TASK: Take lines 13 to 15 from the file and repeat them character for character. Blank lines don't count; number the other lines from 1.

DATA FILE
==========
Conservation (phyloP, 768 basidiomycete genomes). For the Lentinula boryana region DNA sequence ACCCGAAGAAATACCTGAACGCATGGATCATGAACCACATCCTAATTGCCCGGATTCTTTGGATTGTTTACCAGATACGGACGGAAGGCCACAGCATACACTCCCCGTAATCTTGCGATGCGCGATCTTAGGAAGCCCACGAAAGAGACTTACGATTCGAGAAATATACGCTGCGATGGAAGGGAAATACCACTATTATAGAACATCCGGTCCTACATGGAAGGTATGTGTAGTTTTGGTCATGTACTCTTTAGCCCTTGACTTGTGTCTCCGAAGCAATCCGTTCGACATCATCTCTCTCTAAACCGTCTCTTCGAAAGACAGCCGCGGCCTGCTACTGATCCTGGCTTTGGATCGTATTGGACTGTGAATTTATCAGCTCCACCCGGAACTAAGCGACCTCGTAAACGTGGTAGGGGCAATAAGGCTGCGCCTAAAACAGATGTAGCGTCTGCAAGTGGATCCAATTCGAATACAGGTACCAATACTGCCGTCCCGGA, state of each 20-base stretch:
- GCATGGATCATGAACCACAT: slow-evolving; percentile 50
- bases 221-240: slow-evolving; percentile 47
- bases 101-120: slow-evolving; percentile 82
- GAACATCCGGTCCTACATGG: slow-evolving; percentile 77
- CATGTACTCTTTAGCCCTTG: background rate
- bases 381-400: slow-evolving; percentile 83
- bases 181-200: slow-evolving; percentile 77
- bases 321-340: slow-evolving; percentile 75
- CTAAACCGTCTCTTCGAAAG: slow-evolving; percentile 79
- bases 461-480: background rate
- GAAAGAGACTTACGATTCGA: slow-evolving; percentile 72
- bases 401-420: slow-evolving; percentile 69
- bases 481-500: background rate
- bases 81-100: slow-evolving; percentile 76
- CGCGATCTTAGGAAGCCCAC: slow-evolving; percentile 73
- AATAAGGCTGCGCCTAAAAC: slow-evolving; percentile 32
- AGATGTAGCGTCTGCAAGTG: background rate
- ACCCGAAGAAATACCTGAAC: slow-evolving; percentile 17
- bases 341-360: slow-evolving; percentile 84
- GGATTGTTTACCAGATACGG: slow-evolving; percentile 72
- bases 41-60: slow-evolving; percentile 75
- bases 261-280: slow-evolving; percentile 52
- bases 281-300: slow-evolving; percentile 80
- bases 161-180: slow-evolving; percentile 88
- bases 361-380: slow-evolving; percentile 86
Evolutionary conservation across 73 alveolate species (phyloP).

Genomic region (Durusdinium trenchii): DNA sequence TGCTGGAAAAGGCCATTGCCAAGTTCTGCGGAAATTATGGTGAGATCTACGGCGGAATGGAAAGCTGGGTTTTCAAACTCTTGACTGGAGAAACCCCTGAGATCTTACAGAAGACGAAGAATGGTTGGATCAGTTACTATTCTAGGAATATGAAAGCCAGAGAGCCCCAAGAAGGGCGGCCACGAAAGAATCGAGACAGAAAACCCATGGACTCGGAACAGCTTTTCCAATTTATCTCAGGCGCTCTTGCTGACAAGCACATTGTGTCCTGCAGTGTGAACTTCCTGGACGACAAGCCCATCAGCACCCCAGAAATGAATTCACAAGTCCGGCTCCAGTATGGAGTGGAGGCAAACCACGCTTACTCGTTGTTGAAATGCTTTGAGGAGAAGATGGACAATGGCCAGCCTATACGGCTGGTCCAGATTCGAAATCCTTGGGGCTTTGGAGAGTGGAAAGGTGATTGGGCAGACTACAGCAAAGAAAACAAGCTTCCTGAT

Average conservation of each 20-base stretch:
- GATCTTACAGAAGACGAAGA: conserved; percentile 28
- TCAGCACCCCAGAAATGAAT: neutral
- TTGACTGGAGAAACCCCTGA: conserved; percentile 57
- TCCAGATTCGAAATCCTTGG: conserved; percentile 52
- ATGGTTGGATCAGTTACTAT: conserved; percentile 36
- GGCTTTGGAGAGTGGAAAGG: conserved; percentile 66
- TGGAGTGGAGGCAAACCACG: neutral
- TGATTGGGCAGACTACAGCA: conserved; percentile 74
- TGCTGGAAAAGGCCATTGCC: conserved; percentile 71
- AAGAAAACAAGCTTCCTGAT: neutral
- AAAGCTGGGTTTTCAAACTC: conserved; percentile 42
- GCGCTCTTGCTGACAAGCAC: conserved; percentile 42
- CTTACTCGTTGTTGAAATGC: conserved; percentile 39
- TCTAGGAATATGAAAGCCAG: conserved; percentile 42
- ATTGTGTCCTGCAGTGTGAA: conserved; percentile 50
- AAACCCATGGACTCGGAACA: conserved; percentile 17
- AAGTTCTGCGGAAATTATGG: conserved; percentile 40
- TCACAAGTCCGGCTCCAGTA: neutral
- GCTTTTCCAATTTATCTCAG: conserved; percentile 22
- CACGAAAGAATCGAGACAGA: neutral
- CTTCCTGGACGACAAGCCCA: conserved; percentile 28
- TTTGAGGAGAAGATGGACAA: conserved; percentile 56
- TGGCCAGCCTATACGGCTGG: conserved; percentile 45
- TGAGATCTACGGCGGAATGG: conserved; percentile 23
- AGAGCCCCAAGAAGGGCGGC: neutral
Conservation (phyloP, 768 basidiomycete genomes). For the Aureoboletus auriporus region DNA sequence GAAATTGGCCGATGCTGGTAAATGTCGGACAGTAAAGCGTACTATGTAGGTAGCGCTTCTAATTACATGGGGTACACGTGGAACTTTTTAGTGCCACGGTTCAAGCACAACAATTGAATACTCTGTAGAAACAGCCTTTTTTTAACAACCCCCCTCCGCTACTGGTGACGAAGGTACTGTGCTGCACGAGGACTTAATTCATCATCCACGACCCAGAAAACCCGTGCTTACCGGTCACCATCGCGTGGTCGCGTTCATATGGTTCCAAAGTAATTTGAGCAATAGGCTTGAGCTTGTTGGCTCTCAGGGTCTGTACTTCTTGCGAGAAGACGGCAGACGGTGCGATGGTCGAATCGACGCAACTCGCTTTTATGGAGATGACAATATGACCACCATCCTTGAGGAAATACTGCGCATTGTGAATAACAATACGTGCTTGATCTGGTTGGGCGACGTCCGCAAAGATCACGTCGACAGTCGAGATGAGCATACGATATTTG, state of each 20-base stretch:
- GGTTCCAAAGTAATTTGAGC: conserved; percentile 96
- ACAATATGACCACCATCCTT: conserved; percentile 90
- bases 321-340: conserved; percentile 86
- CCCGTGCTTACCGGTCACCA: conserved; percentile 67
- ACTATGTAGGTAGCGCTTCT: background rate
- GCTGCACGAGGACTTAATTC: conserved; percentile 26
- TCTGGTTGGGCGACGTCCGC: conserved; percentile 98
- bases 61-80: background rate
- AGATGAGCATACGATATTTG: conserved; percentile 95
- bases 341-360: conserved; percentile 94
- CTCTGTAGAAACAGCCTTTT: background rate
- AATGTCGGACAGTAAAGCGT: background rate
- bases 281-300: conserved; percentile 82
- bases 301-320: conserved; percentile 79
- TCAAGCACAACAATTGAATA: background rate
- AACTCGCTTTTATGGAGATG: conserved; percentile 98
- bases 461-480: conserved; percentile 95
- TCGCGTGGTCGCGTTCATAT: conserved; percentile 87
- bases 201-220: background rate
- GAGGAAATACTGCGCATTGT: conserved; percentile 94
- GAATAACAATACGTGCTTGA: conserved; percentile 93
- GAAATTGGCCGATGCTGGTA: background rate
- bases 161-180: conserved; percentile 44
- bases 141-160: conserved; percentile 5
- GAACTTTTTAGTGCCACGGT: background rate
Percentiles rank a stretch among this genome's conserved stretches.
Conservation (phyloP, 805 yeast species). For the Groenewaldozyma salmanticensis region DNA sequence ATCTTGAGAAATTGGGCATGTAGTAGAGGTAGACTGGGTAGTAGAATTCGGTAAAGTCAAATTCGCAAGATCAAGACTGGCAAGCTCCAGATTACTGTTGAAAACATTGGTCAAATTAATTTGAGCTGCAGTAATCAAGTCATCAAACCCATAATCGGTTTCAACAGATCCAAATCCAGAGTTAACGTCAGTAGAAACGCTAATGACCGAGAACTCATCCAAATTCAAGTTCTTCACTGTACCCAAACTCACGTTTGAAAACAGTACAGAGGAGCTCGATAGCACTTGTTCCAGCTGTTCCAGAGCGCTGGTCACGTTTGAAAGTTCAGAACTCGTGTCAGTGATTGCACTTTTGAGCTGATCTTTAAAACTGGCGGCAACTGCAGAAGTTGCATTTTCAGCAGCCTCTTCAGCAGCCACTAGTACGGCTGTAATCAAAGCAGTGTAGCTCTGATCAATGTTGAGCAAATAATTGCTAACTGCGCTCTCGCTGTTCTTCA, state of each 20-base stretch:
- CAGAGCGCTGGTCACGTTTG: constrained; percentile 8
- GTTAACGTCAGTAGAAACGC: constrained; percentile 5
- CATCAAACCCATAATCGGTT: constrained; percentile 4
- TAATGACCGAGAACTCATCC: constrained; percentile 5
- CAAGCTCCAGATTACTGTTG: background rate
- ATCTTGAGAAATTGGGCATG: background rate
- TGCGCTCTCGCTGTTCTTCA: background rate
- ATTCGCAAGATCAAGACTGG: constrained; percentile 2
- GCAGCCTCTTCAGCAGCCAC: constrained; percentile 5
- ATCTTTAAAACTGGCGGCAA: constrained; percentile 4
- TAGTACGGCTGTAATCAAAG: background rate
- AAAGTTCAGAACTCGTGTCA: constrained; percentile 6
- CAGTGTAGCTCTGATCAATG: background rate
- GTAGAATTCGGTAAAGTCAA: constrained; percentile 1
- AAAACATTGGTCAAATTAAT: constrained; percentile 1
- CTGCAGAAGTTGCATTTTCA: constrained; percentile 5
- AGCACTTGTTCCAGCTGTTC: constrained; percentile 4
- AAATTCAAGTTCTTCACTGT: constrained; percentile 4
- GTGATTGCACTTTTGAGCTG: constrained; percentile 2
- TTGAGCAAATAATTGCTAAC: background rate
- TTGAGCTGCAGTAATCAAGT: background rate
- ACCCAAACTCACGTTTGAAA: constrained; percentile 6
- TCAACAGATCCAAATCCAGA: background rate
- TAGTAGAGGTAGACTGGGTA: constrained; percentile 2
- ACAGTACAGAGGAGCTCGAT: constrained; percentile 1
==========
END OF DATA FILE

- bases 401-420: slow-evolving; percentile 69
- bases 481-500: background rate
- bases 81-100: slow-evolving; percentile 76